Patch patterns of lowland beech forests in a gradient of management intensity - Forest Ecology and Management

Research output: Contribution to journalResearch articleContributedpeer-review


  • Heike Begehold - (Author)
  • Michael Rzanny - (Author)
  • Susanne Winter - (Author)


Forest development phases (FDPs) represent patches that are in different stages of the forest life cycle as conceived in the shifting mosaic concept. FDPs are a widely used framework to describe forest stand structure and dynamics. Natural forests are characterized by small patch sizes, a full set of FDPs and a large vertical heterogeneity which is considered crucial for their biodiversity. Forest management approaches that promote such characteristics of high naturalness are increasingly recommended for biodiversity conservation. Here we investigate the effect of a 10-year naturalness-promoting management regime on forest stand structure, expressed through different patterns in FDP structure and composition.

We studied 22 beech forest stands in north-eastern Germany that are managed in two different ways (naturalness-promoting management and other management) or that have been unmanaged for varying periods of time (recently, 20–35 years and long-term, 65 to more than 100 years). FDPs were investigated in 2012/13 across the total area of the study sites (714 ha). The FDP assignment is based on a dichotomic decision tree with variables such as diameter at breast height, canopy cover, deadwood amount, regeneration cover and tree height. We analyzed FDP patch size, aggregation and mean minimum distance between patches of the same FDP and structural evenness of FDP proportions.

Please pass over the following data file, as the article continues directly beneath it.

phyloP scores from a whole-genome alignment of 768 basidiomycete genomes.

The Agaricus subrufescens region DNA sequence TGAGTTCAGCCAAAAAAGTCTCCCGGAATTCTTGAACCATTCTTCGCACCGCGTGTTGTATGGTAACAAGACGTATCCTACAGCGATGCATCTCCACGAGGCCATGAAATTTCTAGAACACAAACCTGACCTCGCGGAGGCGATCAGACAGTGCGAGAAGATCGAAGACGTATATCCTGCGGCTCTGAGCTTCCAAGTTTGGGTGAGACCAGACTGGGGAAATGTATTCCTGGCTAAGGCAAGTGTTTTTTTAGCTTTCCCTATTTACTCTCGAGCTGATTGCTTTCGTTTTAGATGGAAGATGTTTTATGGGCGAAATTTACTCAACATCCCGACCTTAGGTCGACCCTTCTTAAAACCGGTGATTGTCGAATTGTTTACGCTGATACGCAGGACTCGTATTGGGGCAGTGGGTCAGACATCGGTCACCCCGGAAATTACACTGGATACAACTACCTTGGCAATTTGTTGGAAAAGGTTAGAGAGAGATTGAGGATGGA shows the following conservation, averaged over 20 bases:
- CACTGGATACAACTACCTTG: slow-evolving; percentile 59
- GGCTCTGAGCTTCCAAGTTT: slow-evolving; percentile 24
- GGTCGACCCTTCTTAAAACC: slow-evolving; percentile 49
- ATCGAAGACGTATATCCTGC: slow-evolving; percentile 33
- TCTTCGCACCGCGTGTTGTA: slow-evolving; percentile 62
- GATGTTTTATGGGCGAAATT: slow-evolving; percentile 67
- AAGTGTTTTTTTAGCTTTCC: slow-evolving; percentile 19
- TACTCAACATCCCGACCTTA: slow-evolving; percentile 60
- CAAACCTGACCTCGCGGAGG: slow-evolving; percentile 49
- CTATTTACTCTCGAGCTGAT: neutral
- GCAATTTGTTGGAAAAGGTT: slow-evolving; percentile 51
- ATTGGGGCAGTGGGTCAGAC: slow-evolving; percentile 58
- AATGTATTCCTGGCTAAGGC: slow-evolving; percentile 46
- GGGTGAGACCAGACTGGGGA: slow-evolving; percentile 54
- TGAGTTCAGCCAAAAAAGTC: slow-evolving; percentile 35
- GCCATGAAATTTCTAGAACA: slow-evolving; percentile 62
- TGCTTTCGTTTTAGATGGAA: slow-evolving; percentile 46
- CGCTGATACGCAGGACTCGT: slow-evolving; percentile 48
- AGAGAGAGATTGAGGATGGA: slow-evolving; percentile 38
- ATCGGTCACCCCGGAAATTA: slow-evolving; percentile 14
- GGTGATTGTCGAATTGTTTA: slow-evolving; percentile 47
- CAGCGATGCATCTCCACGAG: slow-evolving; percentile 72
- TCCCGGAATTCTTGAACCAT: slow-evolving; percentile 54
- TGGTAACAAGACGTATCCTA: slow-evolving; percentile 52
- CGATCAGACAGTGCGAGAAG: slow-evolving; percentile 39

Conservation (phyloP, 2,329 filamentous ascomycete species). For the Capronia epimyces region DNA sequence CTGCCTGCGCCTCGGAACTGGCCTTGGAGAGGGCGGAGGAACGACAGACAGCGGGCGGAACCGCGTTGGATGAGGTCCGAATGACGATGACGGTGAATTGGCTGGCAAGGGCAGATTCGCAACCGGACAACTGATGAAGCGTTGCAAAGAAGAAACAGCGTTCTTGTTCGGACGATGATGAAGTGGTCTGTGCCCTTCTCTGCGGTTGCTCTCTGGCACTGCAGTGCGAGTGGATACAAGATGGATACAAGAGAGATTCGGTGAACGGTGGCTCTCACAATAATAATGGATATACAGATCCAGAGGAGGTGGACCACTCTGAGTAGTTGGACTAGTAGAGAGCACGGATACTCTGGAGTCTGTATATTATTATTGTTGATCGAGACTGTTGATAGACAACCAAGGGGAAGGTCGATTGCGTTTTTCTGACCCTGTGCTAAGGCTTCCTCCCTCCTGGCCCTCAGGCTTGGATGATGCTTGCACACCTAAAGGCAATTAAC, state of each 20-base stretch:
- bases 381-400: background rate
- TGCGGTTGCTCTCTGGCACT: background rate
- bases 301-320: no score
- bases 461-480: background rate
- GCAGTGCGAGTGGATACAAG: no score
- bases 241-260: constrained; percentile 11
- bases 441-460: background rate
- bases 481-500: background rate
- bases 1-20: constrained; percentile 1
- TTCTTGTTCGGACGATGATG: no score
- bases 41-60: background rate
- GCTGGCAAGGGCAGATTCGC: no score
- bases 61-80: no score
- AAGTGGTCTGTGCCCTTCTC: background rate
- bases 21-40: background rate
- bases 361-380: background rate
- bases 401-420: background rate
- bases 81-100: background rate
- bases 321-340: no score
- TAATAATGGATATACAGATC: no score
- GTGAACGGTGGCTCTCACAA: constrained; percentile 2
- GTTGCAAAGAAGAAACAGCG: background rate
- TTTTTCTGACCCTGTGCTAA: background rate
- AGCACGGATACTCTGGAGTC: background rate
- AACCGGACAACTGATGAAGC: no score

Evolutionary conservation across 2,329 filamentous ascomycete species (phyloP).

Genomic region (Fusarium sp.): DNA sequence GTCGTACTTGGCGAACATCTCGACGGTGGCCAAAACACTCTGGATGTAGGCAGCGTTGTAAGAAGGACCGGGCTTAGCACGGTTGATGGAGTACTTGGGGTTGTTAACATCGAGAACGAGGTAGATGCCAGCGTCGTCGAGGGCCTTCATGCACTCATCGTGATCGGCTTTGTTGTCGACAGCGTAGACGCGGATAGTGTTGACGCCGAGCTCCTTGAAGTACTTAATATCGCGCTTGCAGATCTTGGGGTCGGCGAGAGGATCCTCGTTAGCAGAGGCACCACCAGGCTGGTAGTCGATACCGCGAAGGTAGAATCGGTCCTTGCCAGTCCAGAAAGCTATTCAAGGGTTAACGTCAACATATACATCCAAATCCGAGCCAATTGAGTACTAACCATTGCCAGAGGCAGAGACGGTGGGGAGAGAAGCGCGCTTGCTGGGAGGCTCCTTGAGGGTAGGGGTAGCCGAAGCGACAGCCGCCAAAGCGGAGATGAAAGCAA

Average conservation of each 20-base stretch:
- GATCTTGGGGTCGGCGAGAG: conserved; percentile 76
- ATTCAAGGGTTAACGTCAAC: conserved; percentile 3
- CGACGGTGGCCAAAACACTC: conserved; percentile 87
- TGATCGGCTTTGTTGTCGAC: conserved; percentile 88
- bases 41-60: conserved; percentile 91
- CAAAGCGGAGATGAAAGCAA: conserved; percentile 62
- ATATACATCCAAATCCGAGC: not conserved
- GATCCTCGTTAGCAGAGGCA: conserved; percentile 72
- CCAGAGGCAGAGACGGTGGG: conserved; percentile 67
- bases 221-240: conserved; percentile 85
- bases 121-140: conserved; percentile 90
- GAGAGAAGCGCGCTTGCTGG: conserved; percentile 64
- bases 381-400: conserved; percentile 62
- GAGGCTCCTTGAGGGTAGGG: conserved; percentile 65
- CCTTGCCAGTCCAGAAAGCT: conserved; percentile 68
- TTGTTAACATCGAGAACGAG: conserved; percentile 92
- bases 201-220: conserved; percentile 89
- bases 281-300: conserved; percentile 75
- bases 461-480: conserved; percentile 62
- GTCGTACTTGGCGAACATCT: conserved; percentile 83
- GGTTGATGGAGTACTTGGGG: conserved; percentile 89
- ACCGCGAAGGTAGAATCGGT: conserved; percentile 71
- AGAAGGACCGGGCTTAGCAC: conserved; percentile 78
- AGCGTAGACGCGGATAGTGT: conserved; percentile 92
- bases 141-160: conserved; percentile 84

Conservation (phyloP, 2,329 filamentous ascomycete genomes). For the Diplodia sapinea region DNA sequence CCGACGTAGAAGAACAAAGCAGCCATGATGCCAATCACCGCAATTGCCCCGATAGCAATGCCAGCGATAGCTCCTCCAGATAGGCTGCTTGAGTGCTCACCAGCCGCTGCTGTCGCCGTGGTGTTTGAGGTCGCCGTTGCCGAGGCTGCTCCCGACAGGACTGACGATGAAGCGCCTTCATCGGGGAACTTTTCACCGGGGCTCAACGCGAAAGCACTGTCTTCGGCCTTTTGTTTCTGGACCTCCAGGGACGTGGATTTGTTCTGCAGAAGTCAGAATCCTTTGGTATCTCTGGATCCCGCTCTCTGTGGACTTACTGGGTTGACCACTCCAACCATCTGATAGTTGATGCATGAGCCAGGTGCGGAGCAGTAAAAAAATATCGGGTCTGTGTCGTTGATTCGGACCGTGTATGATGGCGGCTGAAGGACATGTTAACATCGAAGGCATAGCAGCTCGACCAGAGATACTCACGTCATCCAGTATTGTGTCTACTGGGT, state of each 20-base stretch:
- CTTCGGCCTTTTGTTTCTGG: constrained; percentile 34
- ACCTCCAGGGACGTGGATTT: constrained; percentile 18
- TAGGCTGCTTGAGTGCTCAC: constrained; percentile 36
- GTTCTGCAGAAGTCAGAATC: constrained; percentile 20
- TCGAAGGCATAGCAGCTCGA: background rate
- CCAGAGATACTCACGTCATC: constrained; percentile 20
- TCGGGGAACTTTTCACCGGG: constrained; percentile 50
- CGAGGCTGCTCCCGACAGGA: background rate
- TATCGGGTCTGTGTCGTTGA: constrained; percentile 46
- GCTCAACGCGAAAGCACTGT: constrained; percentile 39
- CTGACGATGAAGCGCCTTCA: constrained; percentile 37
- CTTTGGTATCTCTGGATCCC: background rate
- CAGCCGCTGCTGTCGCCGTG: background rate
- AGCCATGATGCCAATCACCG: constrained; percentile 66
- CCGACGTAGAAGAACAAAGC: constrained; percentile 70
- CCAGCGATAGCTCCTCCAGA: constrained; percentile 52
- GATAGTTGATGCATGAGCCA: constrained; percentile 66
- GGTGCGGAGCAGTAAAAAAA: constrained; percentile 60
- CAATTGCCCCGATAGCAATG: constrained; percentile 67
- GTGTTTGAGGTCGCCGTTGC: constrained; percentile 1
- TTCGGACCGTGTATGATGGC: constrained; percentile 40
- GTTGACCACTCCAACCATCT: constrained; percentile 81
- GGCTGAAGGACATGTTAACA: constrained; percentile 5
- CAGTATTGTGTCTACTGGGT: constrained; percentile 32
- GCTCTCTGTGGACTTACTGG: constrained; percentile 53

For stands with naturalness-promoting management we found that: (1) there are different FDP proportions, FDP patch sizes and distances between patches of the same FDP compared to the other three management types; (2) there are significant differences in comparison to long-term unmanaged stands in terms of the aggregation indices of the initial phase, optimum phases and the disintegration phase; (3) these stands have the highest aggregation of the regeneration phase, which differs significantly from the other management types; and (4) they contain a similar FDP distribution to that in natural beech forests.

In conclusion, naturalness-promoting management supports small-scale patch heterogeneity and maintains forest structure and life cycle that are closer to natural and unmanaged stands compared to other management types.


Original languageEnglish
Pages (from-to)69-79
Number of pages11
JournalForest Ecology and Management
Issue number15
Publication statusPublished - 2015



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